The Sciences

Dawn Images Reveal New Details About Ceres' Bright Spots

D-briefBy Carl EngelkingMay 11, 2015 10:14 PM
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New images show that Ceres' pair of bright spots is actually composed of many smaller spots. (Credit: NASA/JPL-Caltech/UCLA/MPS/DLR/IDA) The mystery behind Ceres’ bright spots only deepened Monday with the release of new higher-resolution images of the dwarf planet’s surface. On May 3 and 4, NASA’s Dawn spacecraft crept within 8,400 miles of Ceres — its closest approach yet — to snap more detailed photos of the intriguing surface. As it turns out, the two bright spots are actually composed of many smaller splotches, but scientists still don’t know what these spots are made of or how they got there.

Time for a Close-Up

The new images from Dawn were taken at a resolution of 0.8 miles per pixel (scientists stitched the images together to make the animation below) and will give scientists new insights into Ceres’ craters and other intriguing geologic features. And thanks to Dawn’s close-up imagery, scientists can now make a few basic conclusions about those mysterious bright spots.

(Credit: NASA/JPL-Caltech/UCLA/MPS/DLR/IDA) "Dawn scientists can now conclude that the intense brightness of these spots is due to the reflection of sunlight by highly reflective material on the surface, possibly ice," said Christopher Russell, principal investigator for the Dawn mission from the University of California, Los Angeles. So we still don’t know what those spots are made of. In a poll taken by NASA’s Jet Propulsion Laboratory, 30 percent of respondents believe the spots are made of ice, while most people — 37 percent — responded with “other.” However, it’s probably safe at this point to discard the fringe theory that the spots are electronic beacons atop “massive doors that open to allow ships in and out.”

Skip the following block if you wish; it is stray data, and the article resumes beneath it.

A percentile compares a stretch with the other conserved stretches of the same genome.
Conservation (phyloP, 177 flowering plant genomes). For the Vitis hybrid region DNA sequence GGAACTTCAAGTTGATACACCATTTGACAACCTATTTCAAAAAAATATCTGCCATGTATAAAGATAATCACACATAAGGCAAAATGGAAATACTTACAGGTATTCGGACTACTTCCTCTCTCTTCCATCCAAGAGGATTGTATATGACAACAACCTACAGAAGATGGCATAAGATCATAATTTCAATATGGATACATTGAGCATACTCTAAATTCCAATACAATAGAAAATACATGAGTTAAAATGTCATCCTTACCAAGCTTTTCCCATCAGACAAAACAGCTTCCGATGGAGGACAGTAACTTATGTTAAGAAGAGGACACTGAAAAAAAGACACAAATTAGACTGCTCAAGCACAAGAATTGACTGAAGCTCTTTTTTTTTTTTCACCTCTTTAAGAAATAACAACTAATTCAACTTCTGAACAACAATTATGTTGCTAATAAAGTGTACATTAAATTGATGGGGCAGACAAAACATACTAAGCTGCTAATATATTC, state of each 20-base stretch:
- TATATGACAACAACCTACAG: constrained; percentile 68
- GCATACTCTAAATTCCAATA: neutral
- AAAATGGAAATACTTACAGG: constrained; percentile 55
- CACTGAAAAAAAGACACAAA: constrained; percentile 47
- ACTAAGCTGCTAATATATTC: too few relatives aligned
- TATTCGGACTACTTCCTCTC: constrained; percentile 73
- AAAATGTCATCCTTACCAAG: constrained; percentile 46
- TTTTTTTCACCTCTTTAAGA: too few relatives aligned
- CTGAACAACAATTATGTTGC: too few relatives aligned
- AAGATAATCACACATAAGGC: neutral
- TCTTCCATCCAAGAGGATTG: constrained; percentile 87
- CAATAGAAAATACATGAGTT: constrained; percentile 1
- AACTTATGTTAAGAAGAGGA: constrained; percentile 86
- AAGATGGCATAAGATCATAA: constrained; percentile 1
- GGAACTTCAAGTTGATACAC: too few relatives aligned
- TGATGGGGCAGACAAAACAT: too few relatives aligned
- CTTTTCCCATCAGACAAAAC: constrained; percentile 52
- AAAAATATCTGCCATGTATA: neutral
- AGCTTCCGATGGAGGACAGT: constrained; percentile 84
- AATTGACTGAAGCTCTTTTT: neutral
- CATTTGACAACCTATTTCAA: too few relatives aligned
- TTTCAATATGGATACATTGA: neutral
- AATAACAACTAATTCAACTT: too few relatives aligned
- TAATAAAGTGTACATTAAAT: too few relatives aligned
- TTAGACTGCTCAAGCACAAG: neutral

Getting Closer

Like watching Game of Thrones, you’ll have to wait awhile for the next big development from Ceres. On May 9, Dawn fired its ion engine to begin a monthlong descent toward its second mapping orbit of Ceres. Starting on June 6, for three days Dawn will orbit Ceres just 2,700 miles from its surface — three times closer than the previous orbit. During this stage, Dawn will comprehensively map the surface to unlock the dwarf planet’s geologic history and assess whether it is active. Scientists, no doubt, will also get a much better look at those spots that set the Internet abuzz earlier this year.

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